In the majority of cases, exercising during pregnancy is not only safe, but provides numerous benefits for both mum and bub.
Benefits of exercising during pregnancy
Just like during all stages of our lives, exercise during pregnancy is vital to ensure not only our physical but also our mental health. Research has shown that regular exercise during this time can have the following benefits:
- Improved physical fitness
- Prevention and management gestational diabetes
- promotes healthy maternal weight gain
- Reduced risk high blood pressure
- Reduced risk lower back and pelvis pain
- Improved feelings of well-being
- Reduced insomnia and improved sleep quality
- Reduced risk caesarean section delivery
- Reduced risk of need for instrumentation during delivery
- Better coping and reduced pain relief requirements during labour
But with so many mobile apps, online programs and social media ‘influencers’ out there, it can become confusing as to what you should and shouldn’t do!
How much should I do?
International guidelines recommend that previously active women with a non-complicated pregnancy should aim for 150-300 minutes of moderate intensity aerobic exercise per week – sounds like a lot doesn’t it! But thankfully when you break it down it makes it 30-60 minutes, 5 days per week.
To maintain muscular strength and joint health an additional two sessions of light to moderate intensity strength training per week. Body weight or exercises using light dumbbells are best. If you’ve previously been doing strength training make sure your drop your weights down.
What is ‘moderate’ intensity?
It can be tricky to monitor intensity during pregnancy as your heart and breathing rate are both likely to be a little higher than normal. The best measure is the ‘talk test’ which means are exercising at an intensity where you could maintain a conversation but not sing (luckily females are good at doing two things at once!).
For strength exercises you need to make sure you can breathe through the exercise and that it isn’t causing any bulging or popping of your tummy muscles or pelvic floor symptoms (eg. leaking or feelings of heaviness or dragging).
What should I do?
This answer is easy – what you enjoy! There are certainly some activities and forms of exercise that are best avoided during pregnancy such as those where you have a risk of falling (eg. horse riding, bike riding, skiing), those where you may overheat (eg. hot yoga, hot pilates), and contact sports or risk of abdominal trauma (eg. netball, soccer, hockey, heavy weight lifting). However generally any kind of movement is beneficial – walking, swimming and low impact exercise can all be fantastic ways to achieve the recommended exercise dose.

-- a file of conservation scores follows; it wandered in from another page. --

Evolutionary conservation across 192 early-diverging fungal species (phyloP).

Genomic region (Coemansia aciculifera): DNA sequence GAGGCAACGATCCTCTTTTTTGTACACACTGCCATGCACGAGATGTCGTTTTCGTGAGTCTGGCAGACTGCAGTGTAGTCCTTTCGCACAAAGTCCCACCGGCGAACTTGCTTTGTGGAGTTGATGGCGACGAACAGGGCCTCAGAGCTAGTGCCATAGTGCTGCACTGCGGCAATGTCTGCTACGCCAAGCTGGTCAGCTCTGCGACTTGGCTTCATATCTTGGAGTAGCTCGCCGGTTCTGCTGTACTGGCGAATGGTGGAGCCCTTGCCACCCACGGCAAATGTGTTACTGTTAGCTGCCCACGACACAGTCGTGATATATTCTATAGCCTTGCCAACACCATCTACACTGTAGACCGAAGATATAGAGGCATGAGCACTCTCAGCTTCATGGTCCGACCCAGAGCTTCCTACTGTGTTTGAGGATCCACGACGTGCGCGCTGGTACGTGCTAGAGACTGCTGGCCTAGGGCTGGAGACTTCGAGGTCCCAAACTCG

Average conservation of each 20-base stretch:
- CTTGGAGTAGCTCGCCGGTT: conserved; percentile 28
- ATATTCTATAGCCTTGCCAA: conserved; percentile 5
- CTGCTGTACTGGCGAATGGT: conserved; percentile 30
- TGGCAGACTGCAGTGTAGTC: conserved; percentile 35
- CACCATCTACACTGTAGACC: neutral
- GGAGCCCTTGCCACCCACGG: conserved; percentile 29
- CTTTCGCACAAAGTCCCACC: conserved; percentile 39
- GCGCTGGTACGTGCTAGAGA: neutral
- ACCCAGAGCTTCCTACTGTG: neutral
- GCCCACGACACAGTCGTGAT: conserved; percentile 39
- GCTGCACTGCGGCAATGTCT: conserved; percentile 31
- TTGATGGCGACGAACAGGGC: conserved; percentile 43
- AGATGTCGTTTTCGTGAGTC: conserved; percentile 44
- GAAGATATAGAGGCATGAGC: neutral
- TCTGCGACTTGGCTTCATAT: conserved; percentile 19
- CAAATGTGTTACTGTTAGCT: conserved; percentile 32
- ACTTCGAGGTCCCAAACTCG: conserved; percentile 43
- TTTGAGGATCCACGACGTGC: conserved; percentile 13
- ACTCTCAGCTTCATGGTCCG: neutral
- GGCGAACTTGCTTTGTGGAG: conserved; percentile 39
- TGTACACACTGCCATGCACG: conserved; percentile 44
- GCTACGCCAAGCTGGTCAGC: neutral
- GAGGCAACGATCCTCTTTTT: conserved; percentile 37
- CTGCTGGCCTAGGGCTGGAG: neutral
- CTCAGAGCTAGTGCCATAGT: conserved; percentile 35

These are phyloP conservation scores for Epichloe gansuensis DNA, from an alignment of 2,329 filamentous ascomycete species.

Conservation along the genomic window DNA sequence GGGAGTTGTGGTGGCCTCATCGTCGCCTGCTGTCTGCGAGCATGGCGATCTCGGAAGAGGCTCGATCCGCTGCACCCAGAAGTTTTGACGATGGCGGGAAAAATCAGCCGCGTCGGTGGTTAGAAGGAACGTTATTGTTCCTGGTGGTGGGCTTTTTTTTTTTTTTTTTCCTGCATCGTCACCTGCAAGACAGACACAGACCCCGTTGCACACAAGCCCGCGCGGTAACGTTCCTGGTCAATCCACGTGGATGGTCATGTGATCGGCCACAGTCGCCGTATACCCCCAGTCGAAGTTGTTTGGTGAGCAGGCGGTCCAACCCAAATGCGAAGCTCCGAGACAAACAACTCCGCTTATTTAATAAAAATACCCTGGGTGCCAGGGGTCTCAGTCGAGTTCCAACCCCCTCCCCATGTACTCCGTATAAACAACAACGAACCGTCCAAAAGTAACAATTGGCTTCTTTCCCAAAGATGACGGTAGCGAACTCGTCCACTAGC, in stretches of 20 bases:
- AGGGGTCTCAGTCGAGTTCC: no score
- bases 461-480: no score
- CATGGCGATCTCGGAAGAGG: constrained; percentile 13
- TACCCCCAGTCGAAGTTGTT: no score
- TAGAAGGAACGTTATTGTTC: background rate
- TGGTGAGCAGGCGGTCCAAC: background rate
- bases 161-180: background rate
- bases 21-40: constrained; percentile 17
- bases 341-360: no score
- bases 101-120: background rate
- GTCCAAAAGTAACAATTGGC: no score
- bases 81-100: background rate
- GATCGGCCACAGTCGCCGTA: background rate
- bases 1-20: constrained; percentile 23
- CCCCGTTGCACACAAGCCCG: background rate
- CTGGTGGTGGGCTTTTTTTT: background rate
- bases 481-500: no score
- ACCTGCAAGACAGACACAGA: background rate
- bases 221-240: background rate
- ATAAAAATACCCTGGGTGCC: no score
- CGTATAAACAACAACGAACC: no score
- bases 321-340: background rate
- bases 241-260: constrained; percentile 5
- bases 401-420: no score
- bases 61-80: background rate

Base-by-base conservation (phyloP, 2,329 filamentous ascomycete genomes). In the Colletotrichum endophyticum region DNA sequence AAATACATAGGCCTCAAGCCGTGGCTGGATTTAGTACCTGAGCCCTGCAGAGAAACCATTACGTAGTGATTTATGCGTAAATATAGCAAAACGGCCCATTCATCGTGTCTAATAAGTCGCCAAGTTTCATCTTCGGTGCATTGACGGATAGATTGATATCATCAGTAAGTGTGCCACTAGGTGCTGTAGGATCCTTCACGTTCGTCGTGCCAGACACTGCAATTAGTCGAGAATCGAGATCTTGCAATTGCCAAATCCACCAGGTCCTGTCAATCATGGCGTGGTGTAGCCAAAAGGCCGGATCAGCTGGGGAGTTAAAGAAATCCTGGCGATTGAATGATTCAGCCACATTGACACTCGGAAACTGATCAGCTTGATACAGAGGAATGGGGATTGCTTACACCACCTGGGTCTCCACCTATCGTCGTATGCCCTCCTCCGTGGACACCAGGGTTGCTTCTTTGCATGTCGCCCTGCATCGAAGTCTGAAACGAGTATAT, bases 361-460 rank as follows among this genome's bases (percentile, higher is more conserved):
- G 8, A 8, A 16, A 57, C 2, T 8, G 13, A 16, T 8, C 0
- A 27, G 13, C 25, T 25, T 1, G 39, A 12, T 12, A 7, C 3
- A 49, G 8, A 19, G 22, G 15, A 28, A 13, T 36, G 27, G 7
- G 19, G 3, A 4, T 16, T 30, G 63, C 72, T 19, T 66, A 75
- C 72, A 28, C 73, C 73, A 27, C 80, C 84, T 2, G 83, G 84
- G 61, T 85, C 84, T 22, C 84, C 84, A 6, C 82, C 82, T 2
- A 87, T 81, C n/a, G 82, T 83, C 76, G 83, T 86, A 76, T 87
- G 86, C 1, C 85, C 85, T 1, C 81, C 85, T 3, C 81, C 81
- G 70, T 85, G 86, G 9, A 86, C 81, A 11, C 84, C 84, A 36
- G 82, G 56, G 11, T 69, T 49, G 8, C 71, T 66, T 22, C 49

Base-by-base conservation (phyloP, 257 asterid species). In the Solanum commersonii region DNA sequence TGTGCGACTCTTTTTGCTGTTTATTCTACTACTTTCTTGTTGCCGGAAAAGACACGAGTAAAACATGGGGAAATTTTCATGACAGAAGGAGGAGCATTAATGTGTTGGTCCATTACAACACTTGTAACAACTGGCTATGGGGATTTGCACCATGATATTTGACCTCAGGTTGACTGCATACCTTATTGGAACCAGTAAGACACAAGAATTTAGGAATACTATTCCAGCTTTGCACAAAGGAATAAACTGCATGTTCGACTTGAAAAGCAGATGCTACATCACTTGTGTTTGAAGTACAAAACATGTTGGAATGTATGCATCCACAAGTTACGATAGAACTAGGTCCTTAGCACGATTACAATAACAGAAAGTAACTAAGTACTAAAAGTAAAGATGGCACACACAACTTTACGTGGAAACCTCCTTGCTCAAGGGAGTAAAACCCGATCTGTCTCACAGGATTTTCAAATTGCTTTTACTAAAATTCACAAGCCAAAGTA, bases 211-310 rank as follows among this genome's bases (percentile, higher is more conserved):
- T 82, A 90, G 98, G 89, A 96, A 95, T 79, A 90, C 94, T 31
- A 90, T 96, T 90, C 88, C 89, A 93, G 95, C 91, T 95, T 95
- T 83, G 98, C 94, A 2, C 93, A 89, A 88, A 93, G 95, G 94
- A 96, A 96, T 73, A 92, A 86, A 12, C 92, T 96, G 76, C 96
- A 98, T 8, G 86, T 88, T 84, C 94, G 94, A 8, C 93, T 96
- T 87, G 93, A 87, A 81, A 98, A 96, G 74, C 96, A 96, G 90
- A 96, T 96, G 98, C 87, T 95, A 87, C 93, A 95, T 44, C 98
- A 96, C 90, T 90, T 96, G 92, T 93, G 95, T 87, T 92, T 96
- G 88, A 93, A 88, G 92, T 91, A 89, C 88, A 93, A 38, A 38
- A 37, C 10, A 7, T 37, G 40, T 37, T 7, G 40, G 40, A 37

Tips for getting started
- Get the tick of approval – it is always recommended that you obtain medical clearance from your consultant (GP or obstetrician) before embarking on any exercise program.
- Start slow – if you haven’t exercised much before falling pregnant, now can be a fantastic time to start, however it is recommended that you start more gradually (eg. maximum 15 minute sessions) and be guided by an experienced health care professional such as a physiotherapist.
- Use apps – for easy pelvic-floor and pregnancy safe exercise options that you can do at home visit pelvicfloorfirst.org.au or download the free app.
Introducing our new Mum2Be classes!
If you still aren’t sure where to start, or if you just want an amazing pregnancy-safe workout, then come and join our new antenatal exercise class – Mum2Be! Programmed by our Pelvic Health Physio Caris and run by our amazing Pilates Physio Paige, this one hour small group class is a well-rounded mix of strength, cardio, education and pelvic floor and lower abdominal exercise.
For more information please click here.
Pelvic Health Physiotherapist
Caris graduated from Curtin University in 2013 with a Graduate Entry Masters in Physiotherapy after completing a Bachelor of Exercise and Sports Science.
Throughout her years treating, Caris has discovered her true passion – Pelvic Health! In 2019, she was awarded a Master in Continence and Women’s Health from Curtin University for which she was the top graduate.
Having danced herself for over 20 years, Caris has transferred her love of movement to Clinical Pilates. She not only instructs Studio classes at the clinic, but also trains and mentors other physiotherapists though our intensive Clinical Pilates training program.
When she’s not in the clinic, she loves to spend time with her loved ones and her two gorgeous Staffys.
– Pelvic floor dysfunction
– Pelvic pain
– Pregnancy related conditions